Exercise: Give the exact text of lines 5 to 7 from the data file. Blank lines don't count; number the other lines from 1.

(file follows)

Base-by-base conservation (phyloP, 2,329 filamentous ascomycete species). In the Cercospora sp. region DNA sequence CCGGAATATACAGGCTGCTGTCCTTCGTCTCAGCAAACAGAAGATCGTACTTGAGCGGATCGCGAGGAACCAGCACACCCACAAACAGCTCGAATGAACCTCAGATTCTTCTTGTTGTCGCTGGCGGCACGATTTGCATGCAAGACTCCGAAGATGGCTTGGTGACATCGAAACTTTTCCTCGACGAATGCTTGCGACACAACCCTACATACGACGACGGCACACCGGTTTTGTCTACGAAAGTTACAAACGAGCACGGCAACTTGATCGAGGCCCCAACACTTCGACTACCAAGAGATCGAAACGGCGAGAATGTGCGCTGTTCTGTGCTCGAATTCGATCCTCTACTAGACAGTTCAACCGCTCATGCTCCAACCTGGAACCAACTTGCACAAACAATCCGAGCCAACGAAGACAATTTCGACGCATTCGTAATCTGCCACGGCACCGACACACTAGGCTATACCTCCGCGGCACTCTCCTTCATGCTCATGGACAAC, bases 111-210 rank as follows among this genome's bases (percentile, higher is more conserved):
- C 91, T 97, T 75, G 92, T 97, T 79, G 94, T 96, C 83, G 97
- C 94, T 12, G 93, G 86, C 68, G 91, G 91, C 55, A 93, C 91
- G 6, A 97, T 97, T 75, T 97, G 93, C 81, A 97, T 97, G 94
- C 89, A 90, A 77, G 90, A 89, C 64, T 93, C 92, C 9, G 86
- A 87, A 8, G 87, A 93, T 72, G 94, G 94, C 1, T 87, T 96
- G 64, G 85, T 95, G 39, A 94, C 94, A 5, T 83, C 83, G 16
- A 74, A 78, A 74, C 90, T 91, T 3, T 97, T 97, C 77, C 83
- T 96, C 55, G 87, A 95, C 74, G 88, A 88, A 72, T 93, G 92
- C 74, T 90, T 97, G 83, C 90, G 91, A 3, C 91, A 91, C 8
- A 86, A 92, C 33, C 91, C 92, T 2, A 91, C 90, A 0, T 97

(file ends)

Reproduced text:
- C 89, A 90, A 77, G 90, A 89, C 64, T 93, C 92, C 9, G 86
- A 87, A 8, G 87, A 93, T 72, G 94, G 94, C 1, T 87, T 96
- G 64, G 85, T 95, G 39, A 94, C 94, A 5, T 83, C 83, G 16